[ pik-suh-leyt ]
/ ˈpɪk səˌleɪt /
verb (used with object), pix·el·at·ed, pix·el·at·ing.
in computer graphics and digital photography, to cause (an image) to break up into pixels, as by overenlarging the image: When enlarging a photograph, first increase the resolution to avoid pixelating it.
to blur (parts of a digital image) by creating unclear, pixel-like patches, for purposes of censorship or to maintain the anonymity of the subject: Police have asked the media to pixelate the faces of the men who were taken into custody.
verb (used without object), pix·el·at·ed, pix·el·at·ing.
(of a computer graphic or other digital image) to break up into visible pixels: We tried to watch the old, scratched DVD, but the image pixelated before our eyes.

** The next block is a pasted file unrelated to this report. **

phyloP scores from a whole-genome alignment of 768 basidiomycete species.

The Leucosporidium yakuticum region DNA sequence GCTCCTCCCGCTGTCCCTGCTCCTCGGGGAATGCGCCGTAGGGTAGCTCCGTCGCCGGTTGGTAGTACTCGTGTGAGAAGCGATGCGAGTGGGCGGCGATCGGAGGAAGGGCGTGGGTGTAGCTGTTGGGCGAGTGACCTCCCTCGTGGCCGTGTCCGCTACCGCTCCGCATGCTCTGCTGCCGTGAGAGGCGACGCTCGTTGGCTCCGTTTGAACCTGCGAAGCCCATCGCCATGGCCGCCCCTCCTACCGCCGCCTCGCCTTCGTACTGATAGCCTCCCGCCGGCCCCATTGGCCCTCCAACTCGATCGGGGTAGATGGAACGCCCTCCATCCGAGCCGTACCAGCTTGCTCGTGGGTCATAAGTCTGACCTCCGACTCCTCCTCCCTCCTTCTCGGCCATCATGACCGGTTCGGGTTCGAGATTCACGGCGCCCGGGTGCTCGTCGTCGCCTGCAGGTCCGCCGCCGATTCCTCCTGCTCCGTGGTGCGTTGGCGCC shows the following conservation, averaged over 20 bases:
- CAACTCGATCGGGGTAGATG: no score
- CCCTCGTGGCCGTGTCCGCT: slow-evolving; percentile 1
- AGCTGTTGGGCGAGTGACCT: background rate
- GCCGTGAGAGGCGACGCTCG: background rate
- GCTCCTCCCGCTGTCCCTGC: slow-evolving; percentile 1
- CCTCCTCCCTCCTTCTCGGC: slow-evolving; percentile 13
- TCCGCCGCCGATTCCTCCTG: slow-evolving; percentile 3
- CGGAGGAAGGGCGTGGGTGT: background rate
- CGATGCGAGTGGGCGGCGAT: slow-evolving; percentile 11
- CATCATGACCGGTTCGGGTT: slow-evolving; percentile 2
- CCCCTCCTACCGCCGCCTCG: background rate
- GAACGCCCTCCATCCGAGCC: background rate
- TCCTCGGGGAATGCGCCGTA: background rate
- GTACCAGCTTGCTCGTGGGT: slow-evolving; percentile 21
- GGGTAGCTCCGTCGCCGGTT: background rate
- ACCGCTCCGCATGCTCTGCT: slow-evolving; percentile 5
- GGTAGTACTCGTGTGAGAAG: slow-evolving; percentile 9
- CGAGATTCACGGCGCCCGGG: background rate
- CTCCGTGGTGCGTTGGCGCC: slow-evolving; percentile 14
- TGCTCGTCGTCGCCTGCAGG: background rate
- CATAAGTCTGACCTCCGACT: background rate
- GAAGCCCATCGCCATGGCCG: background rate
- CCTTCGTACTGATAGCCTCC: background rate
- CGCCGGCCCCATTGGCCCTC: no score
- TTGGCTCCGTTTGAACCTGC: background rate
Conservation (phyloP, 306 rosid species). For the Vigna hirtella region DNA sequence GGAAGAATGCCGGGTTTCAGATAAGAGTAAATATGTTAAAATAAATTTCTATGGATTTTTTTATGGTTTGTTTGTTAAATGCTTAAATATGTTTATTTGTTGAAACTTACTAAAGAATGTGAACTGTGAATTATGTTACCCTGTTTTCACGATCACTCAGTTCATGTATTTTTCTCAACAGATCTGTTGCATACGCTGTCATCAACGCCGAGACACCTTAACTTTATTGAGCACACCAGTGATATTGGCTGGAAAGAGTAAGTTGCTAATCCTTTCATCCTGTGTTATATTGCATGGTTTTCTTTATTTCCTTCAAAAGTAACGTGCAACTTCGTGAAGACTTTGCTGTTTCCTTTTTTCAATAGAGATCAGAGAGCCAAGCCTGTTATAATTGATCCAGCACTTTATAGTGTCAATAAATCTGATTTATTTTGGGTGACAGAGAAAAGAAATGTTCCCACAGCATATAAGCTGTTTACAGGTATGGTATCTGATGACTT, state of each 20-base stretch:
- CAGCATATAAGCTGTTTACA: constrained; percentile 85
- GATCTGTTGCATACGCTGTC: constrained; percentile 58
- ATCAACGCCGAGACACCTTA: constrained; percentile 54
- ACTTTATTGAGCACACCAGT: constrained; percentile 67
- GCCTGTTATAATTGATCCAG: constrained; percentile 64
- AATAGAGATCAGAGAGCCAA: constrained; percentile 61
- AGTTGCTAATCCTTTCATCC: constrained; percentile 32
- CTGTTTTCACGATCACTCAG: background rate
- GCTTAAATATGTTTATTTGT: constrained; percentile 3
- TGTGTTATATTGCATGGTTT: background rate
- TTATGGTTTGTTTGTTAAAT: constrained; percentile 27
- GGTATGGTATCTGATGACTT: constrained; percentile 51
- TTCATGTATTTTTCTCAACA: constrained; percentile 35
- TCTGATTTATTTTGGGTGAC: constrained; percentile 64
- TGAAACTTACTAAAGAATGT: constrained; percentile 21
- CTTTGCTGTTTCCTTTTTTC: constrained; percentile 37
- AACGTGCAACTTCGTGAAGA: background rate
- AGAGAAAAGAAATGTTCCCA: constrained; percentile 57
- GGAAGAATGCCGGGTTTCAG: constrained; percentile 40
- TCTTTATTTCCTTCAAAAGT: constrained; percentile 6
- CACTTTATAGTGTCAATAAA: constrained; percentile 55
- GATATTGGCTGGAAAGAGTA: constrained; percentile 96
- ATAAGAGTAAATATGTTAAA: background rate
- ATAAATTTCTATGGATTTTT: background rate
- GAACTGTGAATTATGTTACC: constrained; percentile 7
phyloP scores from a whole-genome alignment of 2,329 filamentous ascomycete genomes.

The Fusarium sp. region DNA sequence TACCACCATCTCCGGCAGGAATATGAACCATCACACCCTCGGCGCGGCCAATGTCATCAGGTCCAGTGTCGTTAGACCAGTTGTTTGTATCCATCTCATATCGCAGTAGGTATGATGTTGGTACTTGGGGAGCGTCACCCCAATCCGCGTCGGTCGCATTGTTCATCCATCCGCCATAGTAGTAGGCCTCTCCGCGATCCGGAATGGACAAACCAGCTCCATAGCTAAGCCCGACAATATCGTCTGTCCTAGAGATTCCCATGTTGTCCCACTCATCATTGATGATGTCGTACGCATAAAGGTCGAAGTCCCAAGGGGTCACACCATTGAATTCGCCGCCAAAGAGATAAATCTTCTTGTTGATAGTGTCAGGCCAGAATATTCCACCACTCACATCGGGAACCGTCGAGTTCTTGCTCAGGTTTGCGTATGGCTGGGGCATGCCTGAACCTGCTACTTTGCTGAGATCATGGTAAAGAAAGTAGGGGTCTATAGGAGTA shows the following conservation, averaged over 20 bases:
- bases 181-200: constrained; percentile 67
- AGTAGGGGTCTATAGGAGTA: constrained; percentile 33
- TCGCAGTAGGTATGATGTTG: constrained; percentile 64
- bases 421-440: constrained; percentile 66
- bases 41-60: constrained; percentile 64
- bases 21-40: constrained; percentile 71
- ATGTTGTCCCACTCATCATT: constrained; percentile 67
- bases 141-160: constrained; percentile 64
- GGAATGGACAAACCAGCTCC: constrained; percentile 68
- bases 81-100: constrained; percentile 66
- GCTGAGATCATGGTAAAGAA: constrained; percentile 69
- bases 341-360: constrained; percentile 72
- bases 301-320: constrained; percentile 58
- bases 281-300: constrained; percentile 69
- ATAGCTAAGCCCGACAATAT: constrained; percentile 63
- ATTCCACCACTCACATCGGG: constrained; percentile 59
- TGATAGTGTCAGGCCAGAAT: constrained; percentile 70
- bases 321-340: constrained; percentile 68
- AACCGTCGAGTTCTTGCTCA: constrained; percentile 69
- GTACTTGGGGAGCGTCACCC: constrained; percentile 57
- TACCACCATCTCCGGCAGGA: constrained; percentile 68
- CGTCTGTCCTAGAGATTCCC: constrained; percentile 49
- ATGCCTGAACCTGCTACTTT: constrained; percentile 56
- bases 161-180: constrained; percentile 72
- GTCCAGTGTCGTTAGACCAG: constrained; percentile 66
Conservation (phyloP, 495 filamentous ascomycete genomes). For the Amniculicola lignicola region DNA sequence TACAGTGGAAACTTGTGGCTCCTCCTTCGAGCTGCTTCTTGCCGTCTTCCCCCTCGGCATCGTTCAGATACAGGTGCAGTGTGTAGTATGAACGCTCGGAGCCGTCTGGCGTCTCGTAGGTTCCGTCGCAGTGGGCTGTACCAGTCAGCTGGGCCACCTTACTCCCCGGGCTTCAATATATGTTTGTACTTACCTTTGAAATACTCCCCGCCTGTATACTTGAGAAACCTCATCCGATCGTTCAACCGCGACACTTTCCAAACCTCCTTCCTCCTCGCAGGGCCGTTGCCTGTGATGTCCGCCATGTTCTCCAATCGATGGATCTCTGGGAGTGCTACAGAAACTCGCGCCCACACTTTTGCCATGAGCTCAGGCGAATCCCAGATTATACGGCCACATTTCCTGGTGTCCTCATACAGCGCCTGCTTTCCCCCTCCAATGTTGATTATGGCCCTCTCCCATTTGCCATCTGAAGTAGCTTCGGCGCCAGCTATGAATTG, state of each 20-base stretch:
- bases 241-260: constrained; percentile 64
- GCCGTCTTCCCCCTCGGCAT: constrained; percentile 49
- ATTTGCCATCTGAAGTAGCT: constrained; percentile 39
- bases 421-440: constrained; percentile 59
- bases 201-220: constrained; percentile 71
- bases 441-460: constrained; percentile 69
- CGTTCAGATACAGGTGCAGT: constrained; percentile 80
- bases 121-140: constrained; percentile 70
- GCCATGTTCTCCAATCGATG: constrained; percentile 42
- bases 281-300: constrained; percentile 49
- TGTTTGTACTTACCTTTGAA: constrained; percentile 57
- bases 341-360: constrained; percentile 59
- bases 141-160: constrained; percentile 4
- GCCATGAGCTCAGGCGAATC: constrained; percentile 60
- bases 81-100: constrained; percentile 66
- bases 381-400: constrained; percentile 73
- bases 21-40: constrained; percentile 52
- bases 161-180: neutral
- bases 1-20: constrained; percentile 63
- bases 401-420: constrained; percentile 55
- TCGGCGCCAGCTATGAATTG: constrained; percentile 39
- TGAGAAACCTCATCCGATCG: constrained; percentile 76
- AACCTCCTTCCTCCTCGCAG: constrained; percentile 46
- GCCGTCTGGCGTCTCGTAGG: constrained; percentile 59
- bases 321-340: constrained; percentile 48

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Also especially British, pix·el·late. Sometimes pix·i·late.
Origin of pixelate
Dictionary.com Unabridged Based on the Random House Unabridged Dictionary, © Random House, Inc. 2019
Examples from the Web for pixelated
There have been no broadcast TV images of the dead from the downed plane, and still pictures have been pixelated.
In newspapers, the images of bodies were pixelated; yes, in other places online, you could see more-graphic images.
/ (ˈpɪksɪˌleɪt) /
to blur (a video image) by overlaying it with a grid of squares, usually to disguise the identity of a person
Collins English Dictionary - Complete & Unabridged 2012 Digital Edition © William Collins Sons & Co. Ltd. 1979, 1986 © HarperCollins Publishers 1998, 2000, 2003, 2005, 2006, 2007, 2009, 2012